The purpose of a Living Will is to provide an incompetent person with a means of having their health care decisions accepted. It is used when the incompetent person is in either a terminal or permanently unconscious condition. The Living Will defines which life sustaining treatments they do or do not wish to have performed on them to prolong the dying process.

A terminal condition is defined as a person with an incurable or irreversible medical condition which, in the opinion of the attending physician, will result in death in a relatively short time.

To be permanently unconscious is to be in an irreversible condition, which lasts indefinitely without change, in which thought, feeling, sensations, and awareness of self and environment are absent. It requires consultation with another qualified physician who has examined the patient and deems the patient to be in a condition of permanent unconsciousness for this statute to apply.

If the patient is not in a terminal condition or permanently unconscious then beneficial medical treatment, nutrition, and hydration must be provided.

A licensed physician or licensed medical facility may remove or withhold a life support system of an incompetent patient without being subject to civil action or criminal prosecution if the attending physician:

1. Bases his or her decision on his or her best medical judgment.

2. Deems the patient to be in a terminal condition or, after consultation with another qualified physician who has examined the patient and concurs, is in a permanently unconscious condition and not pregnant.

3. Takes into consideration the patient's wishes.

4. Notify the patient's health care designee, next of kin, legal guardian or conservator within a reasonable time prior to taking such action.

A patient's best wishes are expressed, in order of priority, by:

1. Patient directly to attending physician, or

2. A properly executed Living Will, containing a written statement of the wishes of the patient, that is presented to, or in the possession of the attending physician at the time the decision to withhold or terminate a life support system is made, or

3. The patient's health care designee, or

4. The patient's conservator or legal guardian, or

5. The patient's next kin, acting in good faith.

We recommend clients make an appointment with his or her primary doctor to discuss his or her health care decisions and to place the properly executed Living Will in the client's file with their primary doctor. In the case of a medical emergency the primary doctor will usually be contacted so that the client's wishes can easily be made known. You should also carry a copy of your Living Will with you and give a copy to all those selected to be your health care designee.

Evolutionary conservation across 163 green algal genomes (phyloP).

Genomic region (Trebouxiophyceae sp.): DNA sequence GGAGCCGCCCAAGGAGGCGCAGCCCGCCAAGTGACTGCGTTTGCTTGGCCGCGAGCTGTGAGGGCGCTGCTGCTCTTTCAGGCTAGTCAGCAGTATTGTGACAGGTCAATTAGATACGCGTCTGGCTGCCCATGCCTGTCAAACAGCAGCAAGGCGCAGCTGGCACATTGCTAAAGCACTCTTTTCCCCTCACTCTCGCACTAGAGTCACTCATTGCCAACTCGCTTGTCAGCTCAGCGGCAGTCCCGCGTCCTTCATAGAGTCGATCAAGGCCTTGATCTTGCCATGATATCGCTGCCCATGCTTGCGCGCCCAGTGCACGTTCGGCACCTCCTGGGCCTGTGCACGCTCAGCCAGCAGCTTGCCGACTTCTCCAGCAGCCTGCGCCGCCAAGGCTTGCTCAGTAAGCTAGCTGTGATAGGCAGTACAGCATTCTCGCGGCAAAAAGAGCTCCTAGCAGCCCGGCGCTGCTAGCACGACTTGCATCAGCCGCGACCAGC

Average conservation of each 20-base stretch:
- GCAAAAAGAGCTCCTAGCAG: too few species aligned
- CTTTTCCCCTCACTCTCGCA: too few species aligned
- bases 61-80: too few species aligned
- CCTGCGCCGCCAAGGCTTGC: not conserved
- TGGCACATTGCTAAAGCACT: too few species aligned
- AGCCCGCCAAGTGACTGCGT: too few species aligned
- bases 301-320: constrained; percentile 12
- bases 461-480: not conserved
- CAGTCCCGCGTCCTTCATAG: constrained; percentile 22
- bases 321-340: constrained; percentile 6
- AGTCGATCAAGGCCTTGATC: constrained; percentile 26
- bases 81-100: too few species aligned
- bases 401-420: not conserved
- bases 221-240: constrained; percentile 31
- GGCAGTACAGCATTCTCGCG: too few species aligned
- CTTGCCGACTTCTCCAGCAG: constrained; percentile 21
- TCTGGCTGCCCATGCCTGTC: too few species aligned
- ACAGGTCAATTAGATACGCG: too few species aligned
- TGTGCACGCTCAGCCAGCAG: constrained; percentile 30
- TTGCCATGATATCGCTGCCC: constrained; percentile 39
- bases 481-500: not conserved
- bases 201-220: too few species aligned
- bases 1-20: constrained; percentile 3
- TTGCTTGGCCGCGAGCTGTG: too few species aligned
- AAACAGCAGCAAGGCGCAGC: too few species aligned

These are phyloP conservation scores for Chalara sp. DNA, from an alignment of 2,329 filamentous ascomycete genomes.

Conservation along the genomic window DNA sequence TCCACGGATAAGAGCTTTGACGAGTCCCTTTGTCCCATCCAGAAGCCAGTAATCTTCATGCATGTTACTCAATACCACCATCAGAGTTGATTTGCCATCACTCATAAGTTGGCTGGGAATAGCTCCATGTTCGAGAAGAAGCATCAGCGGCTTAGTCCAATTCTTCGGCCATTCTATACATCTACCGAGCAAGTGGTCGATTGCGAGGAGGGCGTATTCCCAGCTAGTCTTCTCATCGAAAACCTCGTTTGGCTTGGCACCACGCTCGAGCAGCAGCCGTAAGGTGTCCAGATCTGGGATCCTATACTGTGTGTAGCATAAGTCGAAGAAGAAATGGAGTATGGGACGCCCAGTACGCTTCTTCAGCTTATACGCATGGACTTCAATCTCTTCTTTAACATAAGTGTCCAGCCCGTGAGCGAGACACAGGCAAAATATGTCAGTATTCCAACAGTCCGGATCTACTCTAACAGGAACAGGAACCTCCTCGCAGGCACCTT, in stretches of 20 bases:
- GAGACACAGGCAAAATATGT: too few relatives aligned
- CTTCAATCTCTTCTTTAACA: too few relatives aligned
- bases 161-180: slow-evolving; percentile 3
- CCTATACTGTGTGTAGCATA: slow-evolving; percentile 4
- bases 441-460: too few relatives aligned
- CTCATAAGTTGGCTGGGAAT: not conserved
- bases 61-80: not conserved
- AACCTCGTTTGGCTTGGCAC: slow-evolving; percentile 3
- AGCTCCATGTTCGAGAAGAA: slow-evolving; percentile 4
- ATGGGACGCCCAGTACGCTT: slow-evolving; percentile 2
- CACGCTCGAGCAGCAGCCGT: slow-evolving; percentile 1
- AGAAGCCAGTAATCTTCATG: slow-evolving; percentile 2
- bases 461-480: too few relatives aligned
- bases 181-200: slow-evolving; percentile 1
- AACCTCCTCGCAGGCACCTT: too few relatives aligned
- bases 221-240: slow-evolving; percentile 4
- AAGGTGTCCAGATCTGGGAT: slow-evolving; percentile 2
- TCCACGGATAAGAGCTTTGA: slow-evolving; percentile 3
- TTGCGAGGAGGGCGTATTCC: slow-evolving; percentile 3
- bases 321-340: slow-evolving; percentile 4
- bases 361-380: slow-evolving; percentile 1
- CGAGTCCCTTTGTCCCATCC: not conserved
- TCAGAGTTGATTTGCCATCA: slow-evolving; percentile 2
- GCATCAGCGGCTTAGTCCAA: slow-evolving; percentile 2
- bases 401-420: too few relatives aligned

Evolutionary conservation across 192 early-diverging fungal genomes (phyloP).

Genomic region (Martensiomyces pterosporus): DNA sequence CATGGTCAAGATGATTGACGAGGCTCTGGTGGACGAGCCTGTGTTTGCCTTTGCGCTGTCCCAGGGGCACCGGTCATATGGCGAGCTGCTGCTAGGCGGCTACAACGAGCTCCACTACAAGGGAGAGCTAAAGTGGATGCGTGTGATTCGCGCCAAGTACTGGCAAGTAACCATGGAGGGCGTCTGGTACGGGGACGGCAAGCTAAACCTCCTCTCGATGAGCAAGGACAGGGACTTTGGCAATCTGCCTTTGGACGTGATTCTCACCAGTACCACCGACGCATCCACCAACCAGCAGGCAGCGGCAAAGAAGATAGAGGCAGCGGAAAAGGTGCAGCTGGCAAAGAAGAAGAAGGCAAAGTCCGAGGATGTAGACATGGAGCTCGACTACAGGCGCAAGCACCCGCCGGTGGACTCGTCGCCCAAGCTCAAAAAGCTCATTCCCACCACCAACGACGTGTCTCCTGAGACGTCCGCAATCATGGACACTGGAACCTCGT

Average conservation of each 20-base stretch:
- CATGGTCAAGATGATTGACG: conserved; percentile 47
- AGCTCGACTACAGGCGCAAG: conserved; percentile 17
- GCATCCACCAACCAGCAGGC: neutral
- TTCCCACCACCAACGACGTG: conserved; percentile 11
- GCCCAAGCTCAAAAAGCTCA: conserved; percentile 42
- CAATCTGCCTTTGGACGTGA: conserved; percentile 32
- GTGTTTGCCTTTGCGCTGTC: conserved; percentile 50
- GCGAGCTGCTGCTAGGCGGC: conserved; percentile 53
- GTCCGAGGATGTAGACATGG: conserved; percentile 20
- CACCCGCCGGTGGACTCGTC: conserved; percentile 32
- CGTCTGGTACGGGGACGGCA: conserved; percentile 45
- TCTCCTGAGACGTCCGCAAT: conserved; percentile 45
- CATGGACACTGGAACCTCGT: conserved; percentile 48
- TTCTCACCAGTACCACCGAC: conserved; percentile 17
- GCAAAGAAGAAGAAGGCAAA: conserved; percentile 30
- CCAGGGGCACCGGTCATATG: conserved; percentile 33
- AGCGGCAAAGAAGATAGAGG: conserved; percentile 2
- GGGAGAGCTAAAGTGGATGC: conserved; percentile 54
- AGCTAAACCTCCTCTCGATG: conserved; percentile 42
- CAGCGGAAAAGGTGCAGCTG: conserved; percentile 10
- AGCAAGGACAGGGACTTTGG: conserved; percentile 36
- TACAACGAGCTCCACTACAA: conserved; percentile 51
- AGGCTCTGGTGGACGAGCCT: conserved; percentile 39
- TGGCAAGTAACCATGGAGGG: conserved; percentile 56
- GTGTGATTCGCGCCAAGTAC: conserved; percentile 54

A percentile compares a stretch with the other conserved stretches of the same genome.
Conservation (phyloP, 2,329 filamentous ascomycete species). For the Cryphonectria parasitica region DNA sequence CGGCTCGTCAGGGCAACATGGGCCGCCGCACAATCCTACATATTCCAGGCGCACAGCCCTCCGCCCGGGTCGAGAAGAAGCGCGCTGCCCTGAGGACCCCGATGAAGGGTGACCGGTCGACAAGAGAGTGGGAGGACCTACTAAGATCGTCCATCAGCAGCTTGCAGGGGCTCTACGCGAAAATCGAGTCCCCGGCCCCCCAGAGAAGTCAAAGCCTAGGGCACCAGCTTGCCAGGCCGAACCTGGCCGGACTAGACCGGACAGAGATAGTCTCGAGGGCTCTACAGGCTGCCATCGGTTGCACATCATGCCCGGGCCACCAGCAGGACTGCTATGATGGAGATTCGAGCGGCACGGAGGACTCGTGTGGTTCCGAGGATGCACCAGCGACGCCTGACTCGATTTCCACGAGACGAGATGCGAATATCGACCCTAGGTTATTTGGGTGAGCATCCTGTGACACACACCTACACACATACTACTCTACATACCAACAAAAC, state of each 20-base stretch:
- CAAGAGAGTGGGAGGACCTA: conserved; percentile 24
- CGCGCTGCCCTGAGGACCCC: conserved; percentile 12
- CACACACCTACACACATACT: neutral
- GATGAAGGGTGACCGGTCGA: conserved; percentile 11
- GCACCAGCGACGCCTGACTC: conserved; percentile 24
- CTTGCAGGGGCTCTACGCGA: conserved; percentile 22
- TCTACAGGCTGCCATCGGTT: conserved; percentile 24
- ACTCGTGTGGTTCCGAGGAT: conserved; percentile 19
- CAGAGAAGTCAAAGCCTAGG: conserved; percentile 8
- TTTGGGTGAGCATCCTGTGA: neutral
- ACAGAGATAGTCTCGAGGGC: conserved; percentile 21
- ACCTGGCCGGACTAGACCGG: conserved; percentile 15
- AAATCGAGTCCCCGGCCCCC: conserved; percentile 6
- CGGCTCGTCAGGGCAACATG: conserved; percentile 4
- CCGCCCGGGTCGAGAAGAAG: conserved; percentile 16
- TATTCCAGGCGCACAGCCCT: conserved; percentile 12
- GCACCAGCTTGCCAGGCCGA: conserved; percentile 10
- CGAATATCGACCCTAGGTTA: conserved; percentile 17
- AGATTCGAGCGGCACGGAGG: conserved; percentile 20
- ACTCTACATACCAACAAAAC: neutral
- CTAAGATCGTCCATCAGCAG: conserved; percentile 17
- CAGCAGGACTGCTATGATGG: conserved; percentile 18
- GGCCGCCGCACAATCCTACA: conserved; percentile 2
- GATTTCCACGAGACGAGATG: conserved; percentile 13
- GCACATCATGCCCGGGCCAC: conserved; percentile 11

Disputes concerning a patient's wishes and interpretations of Connecticut's Living Will statute are decided by the Probate Court.

Failure to execute a living will document creates no presumption that life supporting systems should be used to prolong the dying process of an incompetent patient. The courts have traditionally not upheld living wills unless expressed in a recent and specific written document that is properly witnessed. It is important to retain a lawyer in preparing a Living Will to be certain your wishes are followed.

A Physician or Health Care Provider who is unwilling to comply with the wishes of the patient must transfer care of the patient to a Physician or Health Care Provider who is willing to so comply.

Living will or declaration of such may be revoked at any time or in any manner. Simply raising your hand as the medical staff attempts to remove life support could be interpreted as a revocation of your Living Will depending on the circumstances.

Under Connecticut's statutes Hydration and Nutrition may also be withheld or withdrawn.


1. Discuss with your doctor whether:

(a) The doctor has a personal conflict with honoring the patient's wishes.

(b) The doctor understands what life supporting methods you do not wish to be performed or applied.

2. You should document your wishes in a living will and update the document with a new signature, date, and witnesses again upon entering the hospital for any treatment.

This office recommends that clients get a complete a estate package, which should include his or her Will, Living Will, Voluntary Appointment of Conservator, and a Power of Attorney. These are documents that your attorney can explain to you.

Beware of standardized forms in preparing your health care and estate issues. Each state has its own rules and requirements that must be met to make the document effective. A properly trained attorney can make sure your wishes are documented properly and followed.

Action is better than inaction in insuring your health care decisions. Federal law has determined that your failure to execute a Living Will equals your decision not to have one.